Note: The author of this article updated this post on March 4, 2021.
Social media explained in simple math is my attempt to simplify and demystify social media.
Also, it is an attempt to debunk common practices and perception about it.
These are fundamental lessons that I’ve learned for more than a decade.
Social media awesomeness ratio (kindness for kindness) | 1
Kindness thrives in social media.
What it means is that to get more followers/fans, likes and RTs or reshares, you would need to take the initiative yourself and that initiative gets rewarded.
You may try asking for a retweet but if you are just new and haven’t formed relationship yet in the space which takes time that would be too much to ask.
Grab others’ attention by giving them YOUR attention first. “Like” them, retweet and mention them.
Will they reciprocate?
Honestly, not everyone but that means that you can repeat the process, sift the ones that respond to you – put them on a list then move on.
Access is not permission | 2
This would have something to do with groups (including Twitter chats), communities or forums.
Groups have rules whether that’s LinkedIn, Google+, Facebook, etc.
Some groups tell you what those are like Facebook groups, for example, but others don’t.
You may get excited to tell others in the group about how awesome you are, how great the products and services you’re selling, and how great the article you write.
Hold your horses before doing that.
Here’s one best practice when in new in a group: listen first.
An example is a group for the Social Media Content Challenge that I hosted, a.k.a #30DaysofSoMe.
Our Google+ group when it was still around was the hub for participants. It has zero-tolerance for spam/sales-y posts. Even with rules spelled out, someone still attempted to spam it.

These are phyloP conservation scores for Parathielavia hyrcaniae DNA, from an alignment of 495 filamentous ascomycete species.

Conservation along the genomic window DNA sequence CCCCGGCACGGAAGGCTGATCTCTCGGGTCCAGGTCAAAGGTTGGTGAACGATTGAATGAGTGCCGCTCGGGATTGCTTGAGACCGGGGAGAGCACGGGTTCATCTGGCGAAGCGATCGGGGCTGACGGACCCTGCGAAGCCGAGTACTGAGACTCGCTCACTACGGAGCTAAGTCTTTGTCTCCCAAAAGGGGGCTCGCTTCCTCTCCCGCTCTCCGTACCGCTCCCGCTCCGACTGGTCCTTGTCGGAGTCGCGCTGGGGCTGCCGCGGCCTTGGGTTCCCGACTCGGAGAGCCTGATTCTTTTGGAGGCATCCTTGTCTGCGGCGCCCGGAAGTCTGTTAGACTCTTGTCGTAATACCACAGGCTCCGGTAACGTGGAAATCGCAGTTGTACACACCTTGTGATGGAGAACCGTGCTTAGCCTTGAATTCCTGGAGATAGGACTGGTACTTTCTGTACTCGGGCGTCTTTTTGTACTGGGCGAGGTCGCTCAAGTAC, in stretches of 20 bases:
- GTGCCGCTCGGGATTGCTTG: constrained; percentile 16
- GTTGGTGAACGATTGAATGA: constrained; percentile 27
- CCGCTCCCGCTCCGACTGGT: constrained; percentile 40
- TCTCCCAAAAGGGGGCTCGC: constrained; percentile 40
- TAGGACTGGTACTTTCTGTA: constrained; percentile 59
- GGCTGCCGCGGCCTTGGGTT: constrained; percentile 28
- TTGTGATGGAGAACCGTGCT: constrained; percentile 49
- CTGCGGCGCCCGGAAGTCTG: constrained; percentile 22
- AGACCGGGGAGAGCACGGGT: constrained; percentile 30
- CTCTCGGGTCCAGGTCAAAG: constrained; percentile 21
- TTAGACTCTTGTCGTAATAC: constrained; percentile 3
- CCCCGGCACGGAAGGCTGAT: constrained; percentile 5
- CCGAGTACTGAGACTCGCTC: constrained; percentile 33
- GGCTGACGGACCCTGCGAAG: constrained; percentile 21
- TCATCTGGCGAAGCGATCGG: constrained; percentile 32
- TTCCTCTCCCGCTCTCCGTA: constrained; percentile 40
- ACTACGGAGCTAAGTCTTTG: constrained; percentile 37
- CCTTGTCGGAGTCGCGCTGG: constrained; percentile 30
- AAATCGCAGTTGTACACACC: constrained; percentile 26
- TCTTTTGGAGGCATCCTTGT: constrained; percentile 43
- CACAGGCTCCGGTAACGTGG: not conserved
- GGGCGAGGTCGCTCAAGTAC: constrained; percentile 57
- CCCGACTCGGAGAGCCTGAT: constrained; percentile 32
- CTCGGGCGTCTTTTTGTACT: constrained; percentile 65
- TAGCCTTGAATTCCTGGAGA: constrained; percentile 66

You could get kicked out from the group if you abuse access to it.
If you are unsure about rules, ask the moderators.
Email is another example.
Just because someone gave you their email address doesn’t mean that you can send them 2-3 emails per day. Thankfully, there’s “unsubscribe” as an option.
Activity in social media is not productivity | 3
Your effectiveness is not equal to the number of posts you share or how much time you spend in social media.
Social media is important but keep it in check.
More is not always better.
Focus on what yields results. Track your data.
You will exhaust your valuable time, especially if you are a startup, or a company with very lean resources.
Optimize your activity by being timely, and by making posts shareable.
Quality trumps quantity | 4
Provide content that is relevant and helpful for your target audience.
If you are writing a blog, focus on evergreen topics.
How would you know what topics your audience like? Find out by checking Analytics or other digital marketing data.
You don’t have to do this every day but doing it regularly is beneficial for your business.
Need help? *cough* I offer social media coaching. Oh, here’s one easy way to find out, ask them.
280 characters less | 5
Remember when we only had 140 characters to tweet?
Then in 2017, Twitter listened and doubled the size of that. However, the length of your tweet really doesn’t matter – it is the message that matters.